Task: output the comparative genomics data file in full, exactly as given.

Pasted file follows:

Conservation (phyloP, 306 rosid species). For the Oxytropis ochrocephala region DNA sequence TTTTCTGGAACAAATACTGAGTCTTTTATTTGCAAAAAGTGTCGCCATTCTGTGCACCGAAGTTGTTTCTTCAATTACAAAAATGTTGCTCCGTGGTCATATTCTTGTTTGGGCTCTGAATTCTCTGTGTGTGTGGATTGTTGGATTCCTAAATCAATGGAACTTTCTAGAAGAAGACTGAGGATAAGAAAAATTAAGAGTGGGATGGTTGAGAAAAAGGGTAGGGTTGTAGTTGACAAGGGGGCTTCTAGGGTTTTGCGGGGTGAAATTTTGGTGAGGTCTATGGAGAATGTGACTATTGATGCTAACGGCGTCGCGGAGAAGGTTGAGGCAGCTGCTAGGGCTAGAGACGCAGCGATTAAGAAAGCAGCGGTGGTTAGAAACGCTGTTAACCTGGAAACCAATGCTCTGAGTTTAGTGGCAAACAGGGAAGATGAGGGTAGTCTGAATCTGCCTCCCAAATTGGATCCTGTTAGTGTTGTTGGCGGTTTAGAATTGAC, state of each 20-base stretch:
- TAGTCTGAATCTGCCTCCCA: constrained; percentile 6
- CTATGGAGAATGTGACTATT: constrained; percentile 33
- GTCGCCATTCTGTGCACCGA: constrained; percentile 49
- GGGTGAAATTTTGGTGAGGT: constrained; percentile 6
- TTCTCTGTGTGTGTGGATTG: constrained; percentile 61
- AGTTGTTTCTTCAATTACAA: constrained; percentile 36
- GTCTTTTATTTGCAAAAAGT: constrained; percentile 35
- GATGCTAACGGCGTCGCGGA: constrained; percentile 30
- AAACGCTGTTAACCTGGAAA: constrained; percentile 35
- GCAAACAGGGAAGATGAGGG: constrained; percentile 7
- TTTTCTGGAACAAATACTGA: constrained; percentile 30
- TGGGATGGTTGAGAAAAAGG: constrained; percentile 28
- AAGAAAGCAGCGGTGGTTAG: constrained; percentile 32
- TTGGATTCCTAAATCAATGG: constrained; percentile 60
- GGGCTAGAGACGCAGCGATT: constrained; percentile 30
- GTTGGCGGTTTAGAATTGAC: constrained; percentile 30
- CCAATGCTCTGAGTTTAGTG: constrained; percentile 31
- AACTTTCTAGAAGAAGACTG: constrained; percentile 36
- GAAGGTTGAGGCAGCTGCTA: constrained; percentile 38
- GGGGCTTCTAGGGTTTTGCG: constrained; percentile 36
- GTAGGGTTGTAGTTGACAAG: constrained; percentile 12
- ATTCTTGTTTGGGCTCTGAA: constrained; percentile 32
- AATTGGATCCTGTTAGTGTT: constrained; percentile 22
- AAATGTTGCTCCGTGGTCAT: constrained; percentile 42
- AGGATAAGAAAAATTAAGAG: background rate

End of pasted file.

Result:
Conservation (phyloP, 306 rosid species). For the Oxytropis ochrocephala region DNA sequence TTTTCTGGAACAAATACTGAGTCTTTTATTTGCAAAAAGTGTCGCCATTCTGTGCACCGAAGTTGTTTCTTCAATTACAAAAATGTTGCTCCGTGGTCATATTCTTGTTTGGGCTCTGAATTCTCTGTGTGTGTGGATTGTTGGATTCCTAAATCAATGGAACTTTCTAGAAGAAGACTGAGGATAAGAAAAATTAAGAGTGGGATGGTTGAGAAAAAGGGTAGGGTTGTAGTTGACAAGGGGGCTTCTAGGGTTTTGCGGGGTGAAATTTTGGTGAGGTCTATGGAGAATGTGACTATTGATGCTAACGGCGTCGCGGAGAAGGTTGAGGCAGCTGCTAGGGCTAGAGACGCAGCGATTAAGAAAGCAGCGGTGGTTAGAAACGCTGTTAACCTGGAAACCAATGCTCTGAGTTTAGTGGCAAACAGGGAAGATGAGGGTAGTCTGAATCTGCCTCCCAAATTGGATCCTGTTAGTGTTGTTGGCGGTTTAGAATTGAC, state of each 20-base stretch:
- TAGTCTGAATCTGCCTCCCA: constrained; percentile 6
- CTATGGAGAATGTGACTATT: constrained; percentile 33
- GTCGCCATTCTGTGCACCGA: constrained; percentile 49
- GGGTGAAATTTTGGTGAGGT: constrained; percentile 6
- TTCTCTGTGTGTGTGGATTG: constrained; percentile 61
- AGTTGTTTCTTCAATTACAA: constrained; percentile 36
- GTCTTTTATTTGCAAAAAGT: constrained; percentile 35
- GATGCTAACGGCGTCGCGGA: constrained; percentile 30
- AAACGCTGTTAACCTGGAAA: constrained; percentile 35
- GCAAACAGGGAAGATGAGGG: constrained; percentile 7
- TTTTCTGGAACAAATACTGA: constrained; percentile 30
- TGGGATGGTTGAGAAAAAGG: constrained; percentile 28
- AAGAAAGCAGCGGTGGTTAG: constrained; percentile 32
- TTGGATTCCTAAATCAATGG: constrained; percentile 60
- GGGCTAGAGACGCAGCGATT: constrained; percentile 30
- GTTGGCGGTTTAGAATTGAC: constrained; percentile 30
- CCAATGCTCTGAGTTTAGTG: constrained; percentile 31
- AACTTTCTAGAAGAAGACTG: constrained; percentile 36
- GAAGGTTGAGGCAGCTGCTA: constrained; percentile 38
- GGGGCTTCTAGGGTTTTGCG: constrained; percentile 36
- GTAGGGTTGTAGTTGACAAG: constrained; percentile 12
- ATTCTTGTTTGGGCTCTGAA: constrained; percentile 32
- AATTGGATCCTGTTAGTGTT: constrained; percentile 22
- AAATGTTGCTCCGTGGTCAT: constrained; percentile 42
- AGGATAAGAAAAATTAAGAG: background rate